By Health In Five Writer
According to the Global Burden of Disease, nearly a quarter (24.8 per cent) of all deaths in India are due to cardiovascular diseases (CVDs). And the risk has been increasing gradually, especially in the younger population. Lately, it has also come to light that the high Waist Hip Ratio (WHR), BP and obesity has turned out to be the leading causes of the increasing rate of CVDs in women.
To bring to the fore the growing evidence of the link between obesity, hypertension and Waist Hip Ratio and CVDs in the Indian population and to educate them about its early detection by preventive screening, India Health Link (IHL) in collaboration with HEAL Foundation has conducted a study on Preventing Heart Diseases in Youth: Growing evidence of a link between Waist Hip Ratio (WHR), BP & BMI and CVDs.
In the study, 1599 respondents participated from residential societies (RWAs) and patients from hospitals. There were 1103 respondents from hospitals, and 496 from residential societies (RWAs). The study had 68 per cent men and 38 per cent women participants. The sample diagnostic test results of the participants were collected from IHL’s Digital Kiosk/Health ATMs. The test parameters included participants’ demographics, gender, age, BMI, BP and Waist Hip Ratio (WHR).
The study has brought out that almost half (48 per cent) of the total population is either hypertensive or at risk, and 30 per cent have a high Waist Hip Ratio (WHR), which shows early indication of the onset of CVDs in due course. However, while comparing men with women, more men (37 per cent) are found to be at higher stress than women (23 per cent). But amongst the hypertensive, 80 per cent of women were obese or overweight compared to 67 per cent of men. Furthermore, a striking 67 per cent of those women had high WHR compared to just 28 per cent of men with high WHR.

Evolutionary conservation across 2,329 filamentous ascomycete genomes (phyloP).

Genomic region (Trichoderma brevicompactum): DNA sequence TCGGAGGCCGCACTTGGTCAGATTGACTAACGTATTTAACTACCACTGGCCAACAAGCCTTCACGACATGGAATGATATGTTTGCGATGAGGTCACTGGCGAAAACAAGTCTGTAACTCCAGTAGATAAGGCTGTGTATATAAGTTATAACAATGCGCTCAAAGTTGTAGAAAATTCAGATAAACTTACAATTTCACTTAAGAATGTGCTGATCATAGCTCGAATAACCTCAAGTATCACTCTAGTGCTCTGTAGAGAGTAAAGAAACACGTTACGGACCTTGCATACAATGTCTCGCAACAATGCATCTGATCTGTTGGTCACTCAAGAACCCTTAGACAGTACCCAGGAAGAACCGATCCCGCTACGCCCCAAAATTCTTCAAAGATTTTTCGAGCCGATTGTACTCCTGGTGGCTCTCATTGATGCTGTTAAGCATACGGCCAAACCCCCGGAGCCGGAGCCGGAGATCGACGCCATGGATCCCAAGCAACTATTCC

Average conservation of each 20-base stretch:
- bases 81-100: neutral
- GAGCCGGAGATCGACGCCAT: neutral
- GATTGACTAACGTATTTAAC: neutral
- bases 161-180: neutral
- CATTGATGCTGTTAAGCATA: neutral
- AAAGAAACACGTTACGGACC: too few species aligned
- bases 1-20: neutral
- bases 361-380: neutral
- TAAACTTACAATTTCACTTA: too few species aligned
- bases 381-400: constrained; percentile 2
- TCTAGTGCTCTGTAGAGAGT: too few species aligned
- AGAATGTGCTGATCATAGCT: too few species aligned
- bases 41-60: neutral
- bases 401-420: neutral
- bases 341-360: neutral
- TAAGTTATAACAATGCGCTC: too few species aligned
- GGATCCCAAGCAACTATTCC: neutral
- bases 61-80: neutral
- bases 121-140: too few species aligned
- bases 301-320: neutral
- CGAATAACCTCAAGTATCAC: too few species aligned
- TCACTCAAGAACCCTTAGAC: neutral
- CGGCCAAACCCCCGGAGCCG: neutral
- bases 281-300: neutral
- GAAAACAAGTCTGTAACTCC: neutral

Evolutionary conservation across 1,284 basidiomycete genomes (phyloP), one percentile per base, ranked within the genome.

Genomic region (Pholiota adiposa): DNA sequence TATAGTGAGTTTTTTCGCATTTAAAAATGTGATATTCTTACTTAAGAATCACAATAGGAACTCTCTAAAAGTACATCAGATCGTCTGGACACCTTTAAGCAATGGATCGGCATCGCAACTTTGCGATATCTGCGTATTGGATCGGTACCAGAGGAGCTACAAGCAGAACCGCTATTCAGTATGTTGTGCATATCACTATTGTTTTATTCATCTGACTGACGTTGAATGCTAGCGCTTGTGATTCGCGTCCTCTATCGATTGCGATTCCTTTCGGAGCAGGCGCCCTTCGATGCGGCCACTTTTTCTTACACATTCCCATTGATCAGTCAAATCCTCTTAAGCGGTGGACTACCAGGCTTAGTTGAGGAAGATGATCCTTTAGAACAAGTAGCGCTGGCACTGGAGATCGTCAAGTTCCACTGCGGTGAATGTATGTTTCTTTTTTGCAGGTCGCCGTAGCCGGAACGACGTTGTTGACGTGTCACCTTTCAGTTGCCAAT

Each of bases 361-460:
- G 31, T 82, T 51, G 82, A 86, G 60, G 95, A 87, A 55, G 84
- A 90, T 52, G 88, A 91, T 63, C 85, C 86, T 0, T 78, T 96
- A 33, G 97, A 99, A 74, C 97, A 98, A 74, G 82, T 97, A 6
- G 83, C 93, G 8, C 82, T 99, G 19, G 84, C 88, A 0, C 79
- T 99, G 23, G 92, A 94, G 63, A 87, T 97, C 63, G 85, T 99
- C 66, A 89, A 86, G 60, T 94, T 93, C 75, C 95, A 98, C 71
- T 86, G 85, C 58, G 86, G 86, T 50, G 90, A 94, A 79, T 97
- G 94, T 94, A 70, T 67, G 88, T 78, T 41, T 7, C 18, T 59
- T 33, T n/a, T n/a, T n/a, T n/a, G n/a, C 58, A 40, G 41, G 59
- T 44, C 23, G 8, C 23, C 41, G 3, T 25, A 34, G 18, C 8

While presenting the study revelation on the growing evidence of a link between Waist Hip Ratio (WHR), BP & BMI and CVDs, Dr Satyender Goel, Founder & CEO, India Health Link (IHL) said, “The study has brought out that there is a strong correlation between the increasing Waist Hip Ratio, BMI and BP, and the rising incidence of CVDs in the younger population. But in the study, one striking finding revealed that 80 per cent of hypertensive women are obese, and 67 per cent of them have a high Waist Hip Ratio. And overall, women were found to be more at risk of undiagnosed cardiovascular problems than men.”
“As the respondents of the study were patients from hospitals and people from residential societies (RWAs), a similar high percent prevalence of hypertension and obesity was found between the patients in hospitals and residents in societies. So, what the study infers, is the need for behaviour change and inculcating the habit of regular preventive screening for women and men of all ages, irrespective of their professional status, to bring down the rate of the incidence of CVDs. A sedentary lifestyle has a big impact on the early development of cardiovascular diseases, which tend to go unnoticed until it becomes chronic. Thus, the study reveals that the high WHR with persistent hypertension and obesity are the leading causes of the rising incidence of CVDs and the cases of premature heart attacks in the younger Indian population,” added Dr Goel.